Old acronyms die hard. No less an authority than a senior attorney at the Federal Reserve Bank of New York advised me that no one calls the Bureau of Consumer Financial Protection the BCFP—even though this is what it is called in the Dodd-Frank Act. Instead, even the agency refers to itself as the CFPB. Accordingly, we will get in step for future entries, as we have with the Met Life Building, the Ed Koch Bridge, and Kennedy Airport. A rose by any other name would smell as sweet. The OCC continues to study its leveraged lending guidelines. Foreign swap transactions executed in the U.S. will benefit from some exemptions. The healthy dividend paid by the Fed to the member banks will be cut back based on new law adopted in January.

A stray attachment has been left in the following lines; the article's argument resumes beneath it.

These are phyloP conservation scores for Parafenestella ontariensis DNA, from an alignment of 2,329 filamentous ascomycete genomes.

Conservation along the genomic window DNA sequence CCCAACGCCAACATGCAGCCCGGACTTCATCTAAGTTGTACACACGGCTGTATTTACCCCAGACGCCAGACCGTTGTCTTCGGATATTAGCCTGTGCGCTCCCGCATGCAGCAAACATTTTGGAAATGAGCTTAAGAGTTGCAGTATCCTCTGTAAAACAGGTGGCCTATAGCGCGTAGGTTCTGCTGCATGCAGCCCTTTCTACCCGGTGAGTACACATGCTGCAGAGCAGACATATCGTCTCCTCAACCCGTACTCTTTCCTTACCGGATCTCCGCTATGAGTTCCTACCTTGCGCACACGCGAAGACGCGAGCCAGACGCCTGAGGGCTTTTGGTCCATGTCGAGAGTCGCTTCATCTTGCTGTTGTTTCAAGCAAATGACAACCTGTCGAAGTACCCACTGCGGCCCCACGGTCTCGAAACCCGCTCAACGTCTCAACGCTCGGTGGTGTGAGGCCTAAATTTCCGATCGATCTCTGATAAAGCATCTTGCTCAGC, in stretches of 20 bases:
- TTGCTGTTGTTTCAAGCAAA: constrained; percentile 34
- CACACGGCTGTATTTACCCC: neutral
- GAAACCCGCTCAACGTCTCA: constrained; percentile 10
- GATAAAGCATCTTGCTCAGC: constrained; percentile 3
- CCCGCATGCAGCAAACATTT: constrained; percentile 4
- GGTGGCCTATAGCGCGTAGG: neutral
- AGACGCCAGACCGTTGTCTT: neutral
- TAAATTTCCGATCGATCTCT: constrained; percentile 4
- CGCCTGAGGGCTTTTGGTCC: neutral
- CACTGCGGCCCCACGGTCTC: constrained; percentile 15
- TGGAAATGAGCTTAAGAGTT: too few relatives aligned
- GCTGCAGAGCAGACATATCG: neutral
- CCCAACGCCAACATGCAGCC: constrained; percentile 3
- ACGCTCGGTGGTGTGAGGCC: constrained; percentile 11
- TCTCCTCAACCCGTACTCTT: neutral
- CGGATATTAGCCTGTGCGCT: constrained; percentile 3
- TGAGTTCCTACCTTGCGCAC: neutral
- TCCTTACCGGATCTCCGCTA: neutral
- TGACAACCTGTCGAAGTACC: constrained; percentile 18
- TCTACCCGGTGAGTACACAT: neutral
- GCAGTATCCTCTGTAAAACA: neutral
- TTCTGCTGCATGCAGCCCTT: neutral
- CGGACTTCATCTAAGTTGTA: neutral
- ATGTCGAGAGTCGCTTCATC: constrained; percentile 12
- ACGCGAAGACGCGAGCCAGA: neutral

The BCFP published a Compliance Bulletin to remind banks that they must have reasonable written policies and procedures to insure that any consumer reporting data they pass on to consumer reporting agencies is accurate and complete. This has been a requirement for some time, but the BCFP has notice an uptick in inaccurate date, particularly with regard to deposit account data. Banks can expect increased focus on these procedures during the next consumer compliance examination. After 7 years of review, the CFTC has determined that Korea has sufficient supervisory systems in place to permit certain Korean swaps entities to do business with U.S. persons. OFAC is abandoning certain reporting requirements in connection with remittance transactions with Cuba.